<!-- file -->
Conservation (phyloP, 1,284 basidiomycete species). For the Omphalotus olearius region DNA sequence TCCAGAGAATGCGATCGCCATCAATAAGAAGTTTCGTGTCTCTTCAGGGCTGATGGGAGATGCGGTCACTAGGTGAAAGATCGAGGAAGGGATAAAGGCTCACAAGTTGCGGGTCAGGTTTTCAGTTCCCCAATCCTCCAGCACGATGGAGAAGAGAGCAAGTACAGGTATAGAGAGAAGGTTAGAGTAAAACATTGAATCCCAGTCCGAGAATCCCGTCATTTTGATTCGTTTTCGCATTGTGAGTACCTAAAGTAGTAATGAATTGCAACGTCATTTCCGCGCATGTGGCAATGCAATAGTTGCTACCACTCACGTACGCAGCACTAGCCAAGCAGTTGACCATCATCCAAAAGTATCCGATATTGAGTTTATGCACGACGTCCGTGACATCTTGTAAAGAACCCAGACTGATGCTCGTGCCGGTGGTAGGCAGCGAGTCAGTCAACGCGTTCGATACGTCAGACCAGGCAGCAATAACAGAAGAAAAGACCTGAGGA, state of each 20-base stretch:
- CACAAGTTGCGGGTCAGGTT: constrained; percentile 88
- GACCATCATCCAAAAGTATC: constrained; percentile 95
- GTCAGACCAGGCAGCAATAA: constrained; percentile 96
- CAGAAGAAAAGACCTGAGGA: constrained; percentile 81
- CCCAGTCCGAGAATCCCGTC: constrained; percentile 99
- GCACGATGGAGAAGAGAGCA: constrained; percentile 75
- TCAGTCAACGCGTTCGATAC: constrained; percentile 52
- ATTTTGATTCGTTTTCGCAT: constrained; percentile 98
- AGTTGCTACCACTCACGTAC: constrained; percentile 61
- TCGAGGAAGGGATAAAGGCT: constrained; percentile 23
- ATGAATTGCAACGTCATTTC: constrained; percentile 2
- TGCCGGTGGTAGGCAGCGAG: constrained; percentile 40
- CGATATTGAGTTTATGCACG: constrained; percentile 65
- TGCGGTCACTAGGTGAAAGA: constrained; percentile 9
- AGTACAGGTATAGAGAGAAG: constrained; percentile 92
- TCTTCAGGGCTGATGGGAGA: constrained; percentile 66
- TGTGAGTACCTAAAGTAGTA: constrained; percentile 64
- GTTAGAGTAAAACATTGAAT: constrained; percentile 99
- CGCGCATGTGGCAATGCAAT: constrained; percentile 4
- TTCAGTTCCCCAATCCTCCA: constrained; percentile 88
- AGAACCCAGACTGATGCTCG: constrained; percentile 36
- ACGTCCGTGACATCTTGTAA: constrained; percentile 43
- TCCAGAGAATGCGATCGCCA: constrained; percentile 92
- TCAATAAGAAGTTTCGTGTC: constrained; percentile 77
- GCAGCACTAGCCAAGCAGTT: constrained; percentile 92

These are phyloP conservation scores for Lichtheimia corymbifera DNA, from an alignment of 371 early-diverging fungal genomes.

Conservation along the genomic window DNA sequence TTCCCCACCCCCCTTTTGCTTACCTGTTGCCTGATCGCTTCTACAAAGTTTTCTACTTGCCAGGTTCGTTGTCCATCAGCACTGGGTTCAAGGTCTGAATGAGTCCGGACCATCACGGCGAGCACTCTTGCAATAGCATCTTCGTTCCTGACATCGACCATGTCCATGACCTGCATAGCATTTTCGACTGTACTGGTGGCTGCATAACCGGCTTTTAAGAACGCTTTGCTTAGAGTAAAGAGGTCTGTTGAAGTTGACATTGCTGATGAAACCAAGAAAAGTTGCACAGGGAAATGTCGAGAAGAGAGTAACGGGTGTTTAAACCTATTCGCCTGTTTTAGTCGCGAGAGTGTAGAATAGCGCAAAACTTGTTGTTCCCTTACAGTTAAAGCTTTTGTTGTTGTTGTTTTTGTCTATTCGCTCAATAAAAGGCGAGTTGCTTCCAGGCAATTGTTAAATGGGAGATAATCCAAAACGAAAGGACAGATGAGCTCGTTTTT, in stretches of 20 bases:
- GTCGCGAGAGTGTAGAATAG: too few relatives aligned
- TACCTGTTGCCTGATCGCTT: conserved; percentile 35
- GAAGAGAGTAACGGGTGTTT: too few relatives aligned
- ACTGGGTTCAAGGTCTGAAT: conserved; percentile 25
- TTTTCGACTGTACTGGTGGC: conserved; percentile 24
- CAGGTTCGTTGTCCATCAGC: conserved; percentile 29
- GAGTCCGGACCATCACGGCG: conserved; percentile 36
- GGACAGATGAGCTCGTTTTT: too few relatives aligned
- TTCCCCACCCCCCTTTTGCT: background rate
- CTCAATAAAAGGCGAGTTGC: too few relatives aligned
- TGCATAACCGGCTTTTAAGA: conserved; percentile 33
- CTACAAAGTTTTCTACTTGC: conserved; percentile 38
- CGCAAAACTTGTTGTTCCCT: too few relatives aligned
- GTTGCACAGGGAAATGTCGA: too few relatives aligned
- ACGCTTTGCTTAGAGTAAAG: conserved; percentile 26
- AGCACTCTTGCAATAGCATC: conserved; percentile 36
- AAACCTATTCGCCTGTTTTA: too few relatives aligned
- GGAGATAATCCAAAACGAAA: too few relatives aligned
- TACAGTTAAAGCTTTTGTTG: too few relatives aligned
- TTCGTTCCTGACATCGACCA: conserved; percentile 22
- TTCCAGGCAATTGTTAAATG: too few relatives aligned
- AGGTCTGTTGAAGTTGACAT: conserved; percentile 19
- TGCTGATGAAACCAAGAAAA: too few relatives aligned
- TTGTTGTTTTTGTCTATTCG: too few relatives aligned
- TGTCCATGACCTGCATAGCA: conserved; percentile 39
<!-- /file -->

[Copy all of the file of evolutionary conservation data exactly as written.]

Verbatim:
Conservation (phyloP, 1,284 basidiomycete species). For the Omphalotus olearius region DNA sequence TCCAGAGAATGCGATCGCCATCAATAAGAAGTTTCGTGTCTCTTCAGGGCTGATGGGAGATGCGGTCACTAGGTGAAAGATCGAGGAAGGGATAAAGGCTCACAAGTTGCGGGTCAGGTTTTCAGTTCCCCAATCCTCCAGCACGATGGAGAAGAGAGCAAGTACAGGTATAGAGAGAAGGTTAGAGTAAAACATTGAATCCCAGTCCGAGAATCCCGTCATTTTGATTCGTTTTCGCATTGTGAGTACCTAAAGTAGTAATGAATTGCAACGTCATTTCCGCGCATGTGGCAATGCAATAGTTGCTACCACTCACGTACGCAGCACTAGCCAAGCAGTTGACCATCATCCAAAAGTATCCGATATTGAGTTTATGCACGACGTCCGTGACATCTTGTAAAGAACCCAGACTGATGCTCGTGCCGGTGGTAGGCAGCGAGTCAGTCAACGCGTTCGATACGTCAGACCAGGCAGCAATAACAGAAGAAAAGACCTGAGGA, state of each 20-base stretch:
- CACAAGTTGCGGGTCAGGTT: constrained; percentile 88
- GACCATCATCCAAAAGTATC: constrained; percentile 95
- GTCAGACCAGGCAGCAATAA: constrained; percentile 96
- CAGAAGAAAAGACCTGAGGA: constrained; percentile 81
- CCCAGTCCGAGAATCCCGTC: constrained; percentile 99
- GCACGATGGAGAAGAGAGCA: constrained; percentile 75
- TCAGTCAACGCGTTCGATAC: constrained; percentile 52
- ATTTTGATTCGTTTTCGCAT: constrained; percentile 98
- AGTTGCTACCACTCACGTAC: constrained; percentile 61
- TCGAGGAAGGGATAAAGGCT: constrained; percentile 23
- ATGAATTGCAACGTCATTTC: constrained; percentile 2
- TGCCGGTGGTAGGCAGCGAG: constrained; percentile 40
- CGATATTGAGTTTATGCACG: constrained; percentile 65
- TGCGGTCACTAGGTGAAAGA: constrained; percentile 9
- AGTACAGGTATAGAGAGAAG: constrained; percentile 92
- TCTTCAGGGCTGATGGGAGA: constrained; percentile 66
- TGTGAGTACCTAAAGTAGTA: constrained; percentile 64
- GTTAGAGTAAAACATTGAAT: constrained; percentile 99
- CGCGCATGTGGCAATGCAAT: constrained; percentile 4
- TTCAGTTCCCCAATCCTCCA: constrained; percentile 88
- AGAACCCAGACTGATGCTCG: constrained; percentile 36
- ACGTCCGTGACATCTTGTAA: constrained; percentile 43
- TCCAGAGAATGCGATCGCCA: constrained; percentile 92
- TCAATAAGAAGTTTCGTGTC: constrained; percentile 77
- GCAGCACTAGCCAAGCAGTT: constrained; percentile 92

These are phyloP conservation scores for Lichtheimia corymbifera DNA, from an alignment of 371 early-diverging fungal genomes.

Conservation along the genomic window DNA sequence TTCCCCACCCCCCTTTTGCTTACCTGTTGCCTGATCGCTTCTACAAAGTTTTCTACTTGCCAGGTTCGTTGTCCATCAGCACTGGGTTCAAGGTCTGAATGAGTCCGGACCATCACGGCGAGCACTCTTGCAATAGCATCTTCGTTCCTGACATCGACCATGTCCATGACCTGCATAGCATTTTCGACTGTACTGGTGGCTGCATAACCGGCTTTTAAGAACGCTTTGCTTAGAGTAAAGAGGTCTGTTGAAGTTGACATTGCTGATGAAACCAAGAAAAGTTGCACAGGGAAATGTCGAGAAGAGAGTAACGGGTGTTTAAACCTATTCGCCTGTTTTAGTCGCGAGAGTGTAGAATAGCGCAAAACTTGTTGTTCCCTTACAGTTAAAGCTTTTGTTGTTGTTGTTTTTGTCTATTCGCTCAATAAAAGGCGAGTTGCTTCCAGGCAATTGTTAAATGGGAGATAATCCAAAACGAAAGGACAGATGAGCTCGTTTTT, in stretches of 20 bases:
- GTCGCGAGAGTGTAGAATAG: too few relatives aligned
- TACCTGTTGCCTGATCGCTT: conserved; percentile 35
- GAAGAGAGTAACGGGTGTTT: too few relatives aligned
- ACTGGGTTCAAGGTCTGAAT: conserved; percentile 25
- TTTTCGACTGTACTGGTGGC: conserved; percentile 24
- CAGGTTCGTTGTCCATCAGC: conserved; percentile 29
- GAGTCCGGACCATCACGGCG: conserved; percentile 36
- GGACAGATGAGCTCGTTTTT: too few relatives aligned
- TTCCCCACCCCCCTTTTGCT: background rate
- CTCAATAAAAGGCGAGTTGC: too few relatives aligned
- TGCATAACCGGCTTTTAAGA: conserved; percentile 33
- CTACAAAGTTTTCTACTTGC: conserved; percentile 38
- CGCAAAACTTGTTGTTCCCT: too few relatives aligned
- GTTGCACAGGGAAATGTCGA: too few relatives aligned
- ACGCTTTGCTTAGAGTAAAG: conserved; percentile 26
- AGCACTCTTGCAATAGCATC: conserved; percentile 36
- AAACCTATTCGCCTGTTTTA: too few relatives aligned
- GGAGATAATCCAAAACGAAA: too few relatives aligned
- TACAGTTAAAGCTTTTGTTG: too few relatives aligned
- TTCGTTCCTGACATCGACCA: conserved; percentile 22
- TTCCAGGCAATTGTTAAATG: too few relatives aligned
- AGGTCTGTTGAAGTTGACAT: conserved; percentile 19
- TGCTGATGAAACCAAGAAAA: too few relatives aligned
- TTGTTGTTTTTGTCTATTCG: too few relatives aligned
- TGTCCATGACCTGCATAGCA: conserved; percentile 39